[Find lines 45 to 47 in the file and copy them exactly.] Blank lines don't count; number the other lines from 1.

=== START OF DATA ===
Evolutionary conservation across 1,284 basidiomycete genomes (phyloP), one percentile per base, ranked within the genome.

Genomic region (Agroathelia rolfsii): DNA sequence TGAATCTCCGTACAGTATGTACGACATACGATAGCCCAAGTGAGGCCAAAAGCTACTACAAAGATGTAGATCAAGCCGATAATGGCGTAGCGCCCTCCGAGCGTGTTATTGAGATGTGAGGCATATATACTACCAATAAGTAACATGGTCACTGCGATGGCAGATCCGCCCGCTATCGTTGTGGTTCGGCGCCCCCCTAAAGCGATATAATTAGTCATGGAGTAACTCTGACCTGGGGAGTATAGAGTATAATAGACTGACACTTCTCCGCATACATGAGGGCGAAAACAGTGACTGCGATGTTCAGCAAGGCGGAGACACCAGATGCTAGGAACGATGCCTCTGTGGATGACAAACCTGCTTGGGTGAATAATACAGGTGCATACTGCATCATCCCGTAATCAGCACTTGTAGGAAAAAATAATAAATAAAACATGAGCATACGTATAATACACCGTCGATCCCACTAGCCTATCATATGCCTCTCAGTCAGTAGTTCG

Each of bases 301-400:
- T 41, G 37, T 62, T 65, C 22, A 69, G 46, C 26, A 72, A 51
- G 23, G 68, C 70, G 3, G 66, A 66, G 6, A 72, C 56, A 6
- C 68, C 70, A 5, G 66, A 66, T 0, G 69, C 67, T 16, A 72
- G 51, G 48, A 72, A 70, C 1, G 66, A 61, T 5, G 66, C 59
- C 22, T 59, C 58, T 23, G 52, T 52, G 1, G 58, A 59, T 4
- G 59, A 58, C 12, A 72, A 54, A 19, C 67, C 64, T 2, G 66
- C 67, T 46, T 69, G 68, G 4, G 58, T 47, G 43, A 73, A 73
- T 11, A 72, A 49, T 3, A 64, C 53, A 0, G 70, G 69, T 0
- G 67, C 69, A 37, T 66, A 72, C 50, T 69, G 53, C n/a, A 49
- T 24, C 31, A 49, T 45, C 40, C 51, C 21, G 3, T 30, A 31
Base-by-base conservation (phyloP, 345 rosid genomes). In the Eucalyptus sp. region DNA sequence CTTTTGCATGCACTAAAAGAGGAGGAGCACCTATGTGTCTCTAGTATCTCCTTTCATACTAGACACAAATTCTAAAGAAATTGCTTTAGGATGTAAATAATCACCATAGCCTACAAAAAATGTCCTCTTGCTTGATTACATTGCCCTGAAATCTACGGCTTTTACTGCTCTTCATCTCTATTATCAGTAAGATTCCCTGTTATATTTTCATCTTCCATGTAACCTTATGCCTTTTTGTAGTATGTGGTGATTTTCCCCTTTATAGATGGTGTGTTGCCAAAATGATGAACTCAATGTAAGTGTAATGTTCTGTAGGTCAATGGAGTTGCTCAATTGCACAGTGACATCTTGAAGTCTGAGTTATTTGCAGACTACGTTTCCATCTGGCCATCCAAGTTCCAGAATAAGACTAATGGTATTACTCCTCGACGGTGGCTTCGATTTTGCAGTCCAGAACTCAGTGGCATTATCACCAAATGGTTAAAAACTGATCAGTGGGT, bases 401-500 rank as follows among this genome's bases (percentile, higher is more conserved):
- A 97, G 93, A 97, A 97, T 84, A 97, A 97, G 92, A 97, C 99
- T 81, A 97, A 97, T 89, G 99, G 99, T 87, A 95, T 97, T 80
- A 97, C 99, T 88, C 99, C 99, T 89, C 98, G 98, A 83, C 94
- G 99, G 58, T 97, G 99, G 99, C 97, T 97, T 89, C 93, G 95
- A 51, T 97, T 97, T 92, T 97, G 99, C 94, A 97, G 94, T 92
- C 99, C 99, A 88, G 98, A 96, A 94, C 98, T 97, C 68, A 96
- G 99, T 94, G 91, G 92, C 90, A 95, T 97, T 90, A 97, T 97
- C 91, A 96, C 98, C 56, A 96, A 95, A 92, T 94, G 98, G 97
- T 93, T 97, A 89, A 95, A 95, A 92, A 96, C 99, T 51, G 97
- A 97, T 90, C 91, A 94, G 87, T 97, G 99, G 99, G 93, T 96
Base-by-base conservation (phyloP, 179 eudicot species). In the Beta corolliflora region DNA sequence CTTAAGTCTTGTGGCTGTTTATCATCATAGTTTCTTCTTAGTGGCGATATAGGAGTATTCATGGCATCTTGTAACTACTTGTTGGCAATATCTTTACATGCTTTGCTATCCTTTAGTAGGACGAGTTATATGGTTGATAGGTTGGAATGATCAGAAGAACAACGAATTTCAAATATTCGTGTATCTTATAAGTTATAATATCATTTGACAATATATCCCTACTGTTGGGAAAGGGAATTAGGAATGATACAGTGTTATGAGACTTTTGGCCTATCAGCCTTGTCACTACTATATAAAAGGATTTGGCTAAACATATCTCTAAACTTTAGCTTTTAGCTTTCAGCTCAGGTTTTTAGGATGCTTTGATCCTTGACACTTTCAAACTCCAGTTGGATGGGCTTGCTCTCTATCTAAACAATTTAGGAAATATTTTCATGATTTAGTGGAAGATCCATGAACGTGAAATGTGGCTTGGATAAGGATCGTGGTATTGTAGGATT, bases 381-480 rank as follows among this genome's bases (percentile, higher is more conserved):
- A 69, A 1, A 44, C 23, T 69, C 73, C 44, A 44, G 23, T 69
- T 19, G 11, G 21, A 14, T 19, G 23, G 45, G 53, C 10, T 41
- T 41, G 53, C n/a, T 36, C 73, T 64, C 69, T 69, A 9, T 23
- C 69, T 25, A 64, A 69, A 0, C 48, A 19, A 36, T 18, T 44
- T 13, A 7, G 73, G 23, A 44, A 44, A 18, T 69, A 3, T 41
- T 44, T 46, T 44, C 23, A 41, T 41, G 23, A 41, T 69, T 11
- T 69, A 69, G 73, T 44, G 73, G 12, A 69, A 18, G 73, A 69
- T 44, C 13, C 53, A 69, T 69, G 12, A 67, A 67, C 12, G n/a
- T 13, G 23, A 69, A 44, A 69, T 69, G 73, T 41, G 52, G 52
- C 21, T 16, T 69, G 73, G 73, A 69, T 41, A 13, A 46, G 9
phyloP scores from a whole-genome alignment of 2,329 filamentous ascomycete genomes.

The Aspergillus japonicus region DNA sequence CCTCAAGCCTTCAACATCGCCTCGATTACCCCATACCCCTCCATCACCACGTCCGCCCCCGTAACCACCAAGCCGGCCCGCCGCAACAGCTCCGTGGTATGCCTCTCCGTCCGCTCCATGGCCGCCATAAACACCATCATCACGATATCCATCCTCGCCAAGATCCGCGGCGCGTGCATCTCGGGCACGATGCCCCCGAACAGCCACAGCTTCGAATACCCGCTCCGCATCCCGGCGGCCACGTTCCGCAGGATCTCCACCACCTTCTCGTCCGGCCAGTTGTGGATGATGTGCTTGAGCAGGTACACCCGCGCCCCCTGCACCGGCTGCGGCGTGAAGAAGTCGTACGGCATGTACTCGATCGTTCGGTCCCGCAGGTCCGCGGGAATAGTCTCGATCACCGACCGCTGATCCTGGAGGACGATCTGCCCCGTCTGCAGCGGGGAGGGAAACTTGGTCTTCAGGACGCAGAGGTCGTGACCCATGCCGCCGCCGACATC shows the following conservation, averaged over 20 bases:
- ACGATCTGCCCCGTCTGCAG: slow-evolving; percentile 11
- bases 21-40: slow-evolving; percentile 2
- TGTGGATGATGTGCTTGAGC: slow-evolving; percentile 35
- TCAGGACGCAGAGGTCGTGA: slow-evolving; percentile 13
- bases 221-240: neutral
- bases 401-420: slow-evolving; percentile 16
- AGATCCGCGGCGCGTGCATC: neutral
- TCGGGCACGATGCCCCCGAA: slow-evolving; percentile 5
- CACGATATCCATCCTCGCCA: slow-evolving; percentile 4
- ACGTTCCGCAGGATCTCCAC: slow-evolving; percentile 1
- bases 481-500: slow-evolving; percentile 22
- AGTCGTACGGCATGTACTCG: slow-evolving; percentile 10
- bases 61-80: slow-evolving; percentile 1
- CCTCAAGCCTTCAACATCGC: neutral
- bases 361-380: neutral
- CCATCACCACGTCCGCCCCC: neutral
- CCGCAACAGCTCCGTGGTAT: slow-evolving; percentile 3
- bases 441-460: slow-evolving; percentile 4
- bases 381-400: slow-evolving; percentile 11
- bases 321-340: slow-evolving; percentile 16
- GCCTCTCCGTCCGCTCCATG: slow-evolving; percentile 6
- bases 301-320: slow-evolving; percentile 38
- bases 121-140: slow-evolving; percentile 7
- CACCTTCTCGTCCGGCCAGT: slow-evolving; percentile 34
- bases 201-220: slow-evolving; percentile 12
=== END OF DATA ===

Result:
- TCGGGCACGATGCCCCCGAA: slow-evolving; percentile 5
- CACGATATCCATCCTCGCCA: slow-evolving; percentile 4
- ACGTTCCGCAGGATCTCCAC: slow-evolving; percentile 1